UK - The record funding surplus of the 200 largest company pension schemes cannot prevent a bleak future, according to Aon Consulting.
Marcus Hurd, senior consultant, Aon, said the change in fortune was positive for pension funds: "However, the double whammy of ASB proposals and the regulator's proposed mortality assumptions throw the future of final salary schemes into further doubt."
He said these proposals made the prospect of closing final salary pension schemes more likely and increased the chances a company would look to a buyout option, especially as the price of this was falling.
Hurd concluded: "The current pensions environment punishes companies for demonstrating paternalism to their employees. The future of the UK pensions industry would be best served by encouragement rather than regulation or interference."
The National Association of Pension Funds (NAPF) issued a survey showing 75% of workers in the UK felt it was important a pension came with their job, with almost half admitting they would feel more loyalty to an employer offering these benefits.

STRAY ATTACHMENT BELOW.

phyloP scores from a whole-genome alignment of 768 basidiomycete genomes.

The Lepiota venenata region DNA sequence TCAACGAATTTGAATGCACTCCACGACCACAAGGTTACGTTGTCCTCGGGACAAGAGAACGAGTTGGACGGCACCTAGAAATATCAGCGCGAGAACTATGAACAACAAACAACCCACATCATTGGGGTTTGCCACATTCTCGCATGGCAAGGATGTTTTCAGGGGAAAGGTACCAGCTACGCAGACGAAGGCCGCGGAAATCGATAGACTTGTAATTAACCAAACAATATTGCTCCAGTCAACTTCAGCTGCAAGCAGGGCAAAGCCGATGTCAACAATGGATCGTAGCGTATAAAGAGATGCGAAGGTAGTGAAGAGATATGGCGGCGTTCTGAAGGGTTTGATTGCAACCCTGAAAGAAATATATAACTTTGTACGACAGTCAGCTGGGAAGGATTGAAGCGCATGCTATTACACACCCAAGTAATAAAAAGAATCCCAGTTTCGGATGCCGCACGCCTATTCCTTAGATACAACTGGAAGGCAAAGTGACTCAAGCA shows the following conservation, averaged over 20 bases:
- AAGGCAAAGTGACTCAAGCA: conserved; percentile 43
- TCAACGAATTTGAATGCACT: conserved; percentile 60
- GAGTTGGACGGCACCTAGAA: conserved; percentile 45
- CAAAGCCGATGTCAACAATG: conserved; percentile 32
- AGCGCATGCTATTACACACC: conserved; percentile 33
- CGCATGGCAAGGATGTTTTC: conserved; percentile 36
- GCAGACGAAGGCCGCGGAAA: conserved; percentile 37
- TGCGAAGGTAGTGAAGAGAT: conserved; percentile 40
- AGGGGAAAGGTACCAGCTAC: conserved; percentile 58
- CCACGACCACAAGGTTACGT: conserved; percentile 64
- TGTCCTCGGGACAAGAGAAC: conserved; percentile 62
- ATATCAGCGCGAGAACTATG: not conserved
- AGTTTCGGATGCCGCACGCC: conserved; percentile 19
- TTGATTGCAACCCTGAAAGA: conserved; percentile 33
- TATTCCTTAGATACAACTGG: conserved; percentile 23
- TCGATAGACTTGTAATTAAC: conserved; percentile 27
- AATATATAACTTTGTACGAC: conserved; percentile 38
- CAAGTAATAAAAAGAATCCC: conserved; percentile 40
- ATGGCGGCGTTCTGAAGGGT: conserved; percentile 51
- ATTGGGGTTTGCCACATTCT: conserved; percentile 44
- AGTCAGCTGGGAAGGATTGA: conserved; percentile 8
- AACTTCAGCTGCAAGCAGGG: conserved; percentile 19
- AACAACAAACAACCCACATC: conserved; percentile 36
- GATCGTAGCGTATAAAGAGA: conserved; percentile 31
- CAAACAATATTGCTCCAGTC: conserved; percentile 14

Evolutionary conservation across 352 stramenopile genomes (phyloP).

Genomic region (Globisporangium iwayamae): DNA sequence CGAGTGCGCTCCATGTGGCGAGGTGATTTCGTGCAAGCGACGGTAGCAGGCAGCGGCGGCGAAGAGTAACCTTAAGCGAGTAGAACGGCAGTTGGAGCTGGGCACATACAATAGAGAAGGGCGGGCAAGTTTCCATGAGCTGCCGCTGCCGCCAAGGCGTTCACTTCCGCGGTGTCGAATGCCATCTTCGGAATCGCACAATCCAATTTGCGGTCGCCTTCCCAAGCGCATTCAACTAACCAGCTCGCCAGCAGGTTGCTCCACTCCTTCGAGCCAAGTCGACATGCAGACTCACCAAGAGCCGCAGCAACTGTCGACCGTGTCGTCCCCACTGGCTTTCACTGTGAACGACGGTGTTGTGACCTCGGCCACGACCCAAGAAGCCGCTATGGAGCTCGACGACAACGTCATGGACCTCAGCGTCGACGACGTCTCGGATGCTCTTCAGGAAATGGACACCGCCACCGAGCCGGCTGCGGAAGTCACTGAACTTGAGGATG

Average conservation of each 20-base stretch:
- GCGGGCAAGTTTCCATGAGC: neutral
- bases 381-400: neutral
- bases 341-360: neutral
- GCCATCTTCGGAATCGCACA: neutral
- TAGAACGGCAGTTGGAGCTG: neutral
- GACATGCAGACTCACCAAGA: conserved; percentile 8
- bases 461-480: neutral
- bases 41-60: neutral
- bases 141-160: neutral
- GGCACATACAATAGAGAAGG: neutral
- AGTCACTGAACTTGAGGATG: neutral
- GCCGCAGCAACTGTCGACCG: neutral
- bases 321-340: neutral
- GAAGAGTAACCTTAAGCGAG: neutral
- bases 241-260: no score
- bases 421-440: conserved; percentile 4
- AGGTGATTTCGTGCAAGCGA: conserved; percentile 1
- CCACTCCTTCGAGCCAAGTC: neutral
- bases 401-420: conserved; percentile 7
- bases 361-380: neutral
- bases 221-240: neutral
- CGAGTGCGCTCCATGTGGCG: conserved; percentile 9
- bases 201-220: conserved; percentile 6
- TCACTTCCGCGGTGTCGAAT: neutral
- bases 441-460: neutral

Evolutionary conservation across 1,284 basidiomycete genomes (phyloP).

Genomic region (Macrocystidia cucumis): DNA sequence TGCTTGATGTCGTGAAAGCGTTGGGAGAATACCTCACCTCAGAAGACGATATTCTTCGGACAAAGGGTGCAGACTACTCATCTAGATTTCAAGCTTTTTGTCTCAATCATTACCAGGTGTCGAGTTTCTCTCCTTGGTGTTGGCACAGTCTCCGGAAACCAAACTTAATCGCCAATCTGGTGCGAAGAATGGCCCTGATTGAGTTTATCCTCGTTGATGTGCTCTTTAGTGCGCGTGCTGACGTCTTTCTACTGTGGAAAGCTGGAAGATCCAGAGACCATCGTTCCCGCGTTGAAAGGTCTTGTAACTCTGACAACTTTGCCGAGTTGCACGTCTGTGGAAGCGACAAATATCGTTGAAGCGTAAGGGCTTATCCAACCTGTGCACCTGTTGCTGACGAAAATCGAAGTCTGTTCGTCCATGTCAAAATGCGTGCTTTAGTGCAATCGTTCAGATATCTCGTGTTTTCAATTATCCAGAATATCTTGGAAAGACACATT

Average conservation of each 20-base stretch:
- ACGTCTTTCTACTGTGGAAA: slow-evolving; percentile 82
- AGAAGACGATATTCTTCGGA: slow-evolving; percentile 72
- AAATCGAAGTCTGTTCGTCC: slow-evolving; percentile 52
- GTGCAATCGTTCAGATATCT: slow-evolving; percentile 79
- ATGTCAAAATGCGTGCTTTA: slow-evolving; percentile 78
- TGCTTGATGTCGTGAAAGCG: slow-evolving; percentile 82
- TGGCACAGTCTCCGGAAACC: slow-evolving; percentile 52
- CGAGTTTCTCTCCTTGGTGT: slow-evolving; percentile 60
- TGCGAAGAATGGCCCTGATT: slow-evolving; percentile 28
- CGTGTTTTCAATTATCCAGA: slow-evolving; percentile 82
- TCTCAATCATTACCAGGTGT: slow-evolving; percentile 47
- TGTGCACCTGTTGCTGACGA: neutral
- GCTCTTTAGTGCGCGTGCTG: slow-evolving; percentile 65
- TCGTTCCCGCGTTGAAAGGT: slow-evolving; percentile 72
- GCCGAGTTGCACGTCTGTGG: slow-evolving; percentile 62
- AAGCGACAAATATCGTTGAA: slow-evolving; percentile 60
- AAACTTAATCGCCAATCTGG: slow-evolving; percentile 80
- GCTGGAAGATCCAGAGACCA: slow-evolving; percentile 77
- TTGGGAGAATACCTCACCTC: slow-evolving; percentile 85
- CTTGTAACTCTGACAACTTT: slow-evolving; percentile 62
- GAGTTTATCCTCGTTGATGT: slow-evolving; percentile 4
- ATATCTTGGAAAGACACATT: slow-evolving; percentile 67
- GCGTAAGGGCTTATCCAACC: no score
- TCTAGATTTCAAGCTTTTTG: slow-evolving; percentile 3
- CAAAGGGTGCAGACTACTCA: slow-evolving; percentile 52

However, only 48% had confidence in pensions compared to other types of retirement savings.
Joanne Segars, chief executive, NAPF, commented: "The gap between the importance people attach to a workplace pension is at odds with their confidence, so it is clearly imperative that both the government and the industry work harder to restore a positive image."
The Next Generation Pensions Committee is on a mission to promote and encourage younger voices in the industry. Kim Kaveh looks at its key objectives
This week's top stories included an analysis finding the cost of equalising guaranteed minimum pensions in schemes could hit FTSE 100 profits by up to £15bn.
Employers whose dividend to deficit recovery contribution (DRCs) ratios fall outside the "normal range" should expect to see higher regulatory scrutiny, although no fixed ratio will be set.
Investment consultants and fiduciary managers should expect a final decision on the investigation into the market to be published by the end of the year, the competition watchdog says.